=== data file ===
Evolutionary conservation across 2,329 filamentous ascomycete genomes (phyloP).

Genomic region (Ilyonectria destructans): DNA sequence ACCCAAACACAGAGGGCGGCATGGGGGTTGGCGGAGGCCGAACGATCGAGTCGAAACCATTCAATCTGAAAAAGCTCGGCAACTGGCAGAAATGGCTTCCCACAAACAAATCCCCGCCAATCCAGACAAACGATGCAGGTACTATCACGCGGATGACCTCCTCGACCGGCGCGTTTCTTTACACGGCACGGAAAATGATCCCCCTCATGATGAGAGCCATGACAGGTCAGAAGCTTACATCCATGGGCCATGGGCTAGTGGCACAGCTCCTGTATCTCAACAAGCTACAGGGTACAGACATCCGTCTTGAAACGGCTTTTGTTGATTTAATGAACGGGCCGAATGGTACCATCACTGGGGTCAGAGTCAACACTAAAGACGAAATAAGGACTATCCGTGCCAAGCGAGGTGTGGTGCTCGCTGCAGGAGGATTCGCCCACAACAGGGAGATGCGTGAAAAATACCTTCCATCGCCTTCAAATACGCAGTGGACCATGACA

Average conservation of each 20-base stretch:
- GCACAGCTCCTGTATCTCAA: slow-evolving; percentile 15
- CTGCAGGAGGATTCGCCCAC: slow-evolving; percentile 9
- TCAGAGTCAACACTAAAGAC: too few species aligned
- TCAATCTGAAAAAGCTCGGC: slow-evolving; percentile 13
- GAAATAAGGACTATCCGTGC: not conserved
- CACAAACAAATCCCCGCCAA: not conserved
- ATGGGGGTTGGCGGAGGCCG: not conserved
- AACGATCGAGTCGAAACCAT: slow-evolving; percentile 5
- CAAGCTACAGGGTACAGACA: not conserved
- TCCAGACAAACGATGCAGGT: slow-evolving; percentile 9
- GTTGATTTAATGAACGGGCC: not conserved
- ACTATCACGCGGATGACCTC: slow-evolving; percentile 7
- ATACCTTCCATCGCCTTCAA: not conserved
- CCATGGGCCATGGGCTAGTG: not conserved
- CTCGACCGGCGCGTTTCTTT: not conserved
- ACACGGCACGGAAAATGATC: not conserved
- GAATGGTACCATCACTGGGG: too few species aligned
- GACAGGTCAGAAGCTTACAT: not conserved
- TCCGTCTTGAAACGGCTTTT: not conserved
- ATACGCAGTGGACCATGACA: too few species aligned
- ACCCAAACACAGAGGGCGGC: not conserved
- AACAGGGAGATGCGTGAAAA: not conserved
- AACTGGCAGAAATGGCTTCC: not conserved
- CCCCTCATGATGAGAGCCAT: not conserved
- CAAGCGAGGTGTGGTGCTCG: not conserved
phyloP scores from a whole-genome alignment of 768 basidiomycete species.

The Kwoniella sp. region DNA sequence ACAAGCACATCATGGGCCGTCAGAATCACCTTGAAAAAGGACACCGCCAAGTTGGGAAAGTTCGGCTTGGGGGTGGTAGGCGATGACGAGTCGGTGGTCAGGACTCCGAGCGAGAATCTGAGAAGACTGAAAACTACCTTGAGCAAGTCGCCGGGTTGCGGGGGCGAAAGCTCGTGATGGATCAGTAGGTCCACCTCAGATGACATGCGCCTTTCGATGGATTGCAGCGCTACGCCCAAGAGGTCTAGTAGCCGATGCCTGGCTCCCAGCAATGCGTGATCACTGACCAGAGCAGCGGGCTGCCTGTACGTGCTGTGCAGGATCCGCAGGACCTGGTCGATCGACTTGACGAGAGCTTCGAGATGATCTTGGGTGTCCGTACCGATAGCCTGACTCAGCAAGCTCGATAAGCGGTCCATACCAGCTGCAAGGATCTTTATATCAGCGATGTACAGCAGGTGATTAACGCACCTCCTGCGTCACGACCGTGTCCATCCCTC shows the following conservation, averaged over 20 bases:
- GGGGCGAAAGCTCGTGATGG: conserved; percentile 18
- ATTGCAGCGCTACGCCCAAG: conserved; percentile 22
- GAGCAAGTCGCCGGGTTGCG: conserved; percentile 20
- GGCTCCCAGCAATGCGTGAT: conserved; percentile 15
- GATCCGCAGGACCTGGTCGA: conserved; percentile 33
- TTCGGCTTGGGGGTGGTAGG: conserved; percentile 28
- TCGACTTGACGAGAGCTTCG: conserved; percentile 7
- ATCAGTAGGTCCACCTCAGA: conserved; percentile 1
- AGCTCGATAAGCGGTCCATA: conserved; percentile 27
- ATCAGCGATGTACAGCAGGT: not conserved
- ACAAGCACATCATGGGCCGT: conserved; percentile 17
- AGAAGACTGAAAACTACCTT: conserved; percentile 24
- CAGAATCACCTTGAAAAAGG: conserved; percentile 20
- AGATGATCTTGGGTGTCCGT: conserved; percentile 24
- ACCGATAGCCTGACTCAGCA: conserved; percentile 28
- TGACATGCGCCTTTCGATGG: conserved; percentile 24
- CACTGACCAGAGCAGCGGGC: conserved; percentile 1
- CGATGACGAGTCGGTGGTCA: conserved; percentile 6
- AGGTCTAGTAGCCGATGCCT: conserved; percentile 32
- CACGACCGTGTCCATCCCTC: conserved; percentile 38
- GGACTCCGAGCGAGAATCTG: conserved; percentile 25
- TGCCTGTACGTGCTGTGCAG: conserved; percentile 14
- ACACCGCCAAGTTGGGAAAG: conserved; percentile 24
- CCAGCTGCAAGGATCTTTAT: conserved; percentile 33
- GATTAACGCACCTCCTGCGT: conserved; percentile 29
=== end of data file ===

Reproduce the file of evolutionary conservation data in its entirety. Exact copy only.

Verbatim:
Evolutionary conservation across 2,329 filamentous ascomycete genomes (phyloP).

Genomic region (Ilyonectria destructans): DNA sequence ACCCAAACACAGAGGGCGGCATGGGGGTTGGCGGAGGCCGAACGATCGAGTCGAAACCATTCAATCTGAAAAAGCTCGGCAACTGGCAGAAATGGCTTCCCACAAACAAATCCCCGCCAATCCAGACAAACGATGCAGGTACTATCACGCGGATGACCTCCTCGACCGGCGCGTTTCTTTACACGGCACGGAAAATGATCCCCCTCATGATGAGAGCCATGACAGGTCAGAAGCTTACATCCATGGGCCATGGGCTAGTGGCACAGCTCCTGTATCTCAACAAGCTACAGGGTACAGACATCCGTCTTGAAACGGCTTTTGTTGATTTAATGAACGGGCCGAATGGTACCATCACTGGGGTCAGAGTCAACACTAAAGACGAAATAAGGACTATCCGTGCCAAGCGAGGTGTGGTGCTCGCTGCAGGAGGATTCGCCCACAACAGGGAGATGCGTGAAAAATACCTTCCATCGCCTTCAAATACGCAGTGGACCATGACA

Average conservation of each 20-base stretch:
- GCACAGCTCCTGTATCTCAA: slow-evolving; percentile 15
- CTGCAGGAGGATTCGCCCAC: slow-evolving; percentile 9
- TCAGAGTCAACACTAAAGAC: too few species aligned
- TCAATCTGAAAAAGCTCGGC: slow-evolving; percentile 13
- GAAATAAGGACTATCCGTGC: not conserved
- CACAAACAAATCCCCGCCAA: not conserved
- ATGGGGGTTGGCGGAGGCCG: not conserved
- AACGATCGAGTCGAAACCAT: slow-evolving; percentile 5
- CAAGCTACAGGGTACAGACA: not conserved
- TCCAGACAAACGATGCAGGT: slow-evolving; percentile 9
- GTTGATTTAATGAACGGGCC: not conserved
- ACTATCACGCGGATGACCTC: slow-evolving; percentile 7
- ATACCTTCCATCGCCTTCAA: not conserved
- CCATGGGCCATGGGCTAGTG: not conserved
- CTCGACCGGCGCGTTTCTTT: not conserved
- ACACGGCACGGAAAATGATC: not conserved
- GAATGGTACCATCACTGGGG: too few species aligned
- GACAGGTCAGAAGCTTACAT: not conserved
- TCCGTCTTGAAACGGCTTTT: not conserved
- ATACGCAGTGGACCATGACA: too few species aligned
- ACCCAAACACAGAGGGCGGC: not conserved
- AACAGGGAGATGCGTGAAAA: not conserved
- AACTGGCAGAAATGGCTTCC: not conserved
- CCCCTCATGATGAGAGCCAT: not conserved
- CAAGCGAGGTGTGGTGCTCG: not conserved
phyloP scores from a whole-genome alignment of 768 basidiomycete species.

The Kwoniella sp. region DNA sequence ACAAGCACATCATGGGCCGTCAGAATCACCTTGAAAAAGGACACCGCCAAGTTGGGAAAGTTCGGCTTGGGGGTGGTAGGCGATGACGAGTCGGTGGTCAGGACTCCGAGCGAGAATCTGAGAAGACTGAAAACTACCTTGAGCAAGTCGCCGGGTTGCGGGGGCGAAAGCTCGTGATGGATCAGTAGGTCCACCTCAGATGACATGCGCCTTTCGATGGATTGCAGCGCTACGCCCAAGAGGTCTAGTAGCCGATGCCTGGCTCCCAGCAATGCGTGATCACTGACCAGAGCAGCGGGCTGCCTGTACGTGCTGTGCAGGATCCGCAGGACCTGGTCGATCGACTTGACGAGAGCTTCGAGATGATCTTGGGTGTCCGTACCGATAGCCTGACTCAGCAAGCTCGATAAGCGGTCCATACCAGCTGCAAGGATCTTTATATCAGCGATGTACAGCAGGTGATTAACGCACCTCCTGCGTCACGACCGTGTCCATCCCTC shows the following conservation, averaged over 20 bases:
- GGGGCGAAAGCTCGTGATGG: conserved; percentile 18
- ATTGCAGCGCTACGCCCAAG: conserved; percentile 22
- GAGCAAGTCGCCGGGTTGCG: conserved; percentile 20
- GGCTCCCAGCAATGCGTGAT: conserved; percentile 15
- GATCCGCAGGACCTGGTCGA: conserved; percentile 33
- TTCGGCTTGGGGGTGGTAGG: conserved; percentile 28
- TCGACTTGACGAGAGCTTCG: conserved; percentile 7
- ATCAGTAGGTCCACCTCAGA: conserved; percentile 1
- AGCTCGATAAGCGGTCCATA: conserved; percentile 27
- ATCAGCGATGTACAGCAGGT: not conserved
- ACAAGCACATCATGGGCCGT: conserved; percentile 17
- AGAAGACTGAAAACTACCTT: conserved; percentile 24
- CAGAATCACCTTGAAAAAGG: conserved; percentile 20
- AGATGATCTTGGGTGTCCGT: conserved; percentile 24
- ACCGATAGCCTGACTCAGCA: conserved; percentile 28
- TGACATGCGCCTTTCGATGG: conserved; percentile 24
- CACTGACCAGAGCAGCGGGC: conserved; percentile 1
- CGATGACGAGTCGGTGGTCA: conserved; percentile 6
- AGGTCTAGTAGCCGATGCCT: conserved; percentile 32
- CACGACCGTGTCCATCCCTC: conserved; percentile 38
- GGACTCCGAGCGAGAATCTG: conserved; percentile 25
- TGCCTGTACGTGCTGTGCAG: conserved; percentile 14
- ACACCGCCAAGTTGGGAAAG: conserved; percentile 24
- CCAGCTGCAAGGATCTTTAT: conserved; percentile 33
- GATTAACGCACCTCCTGCGT: conserved; percentile 29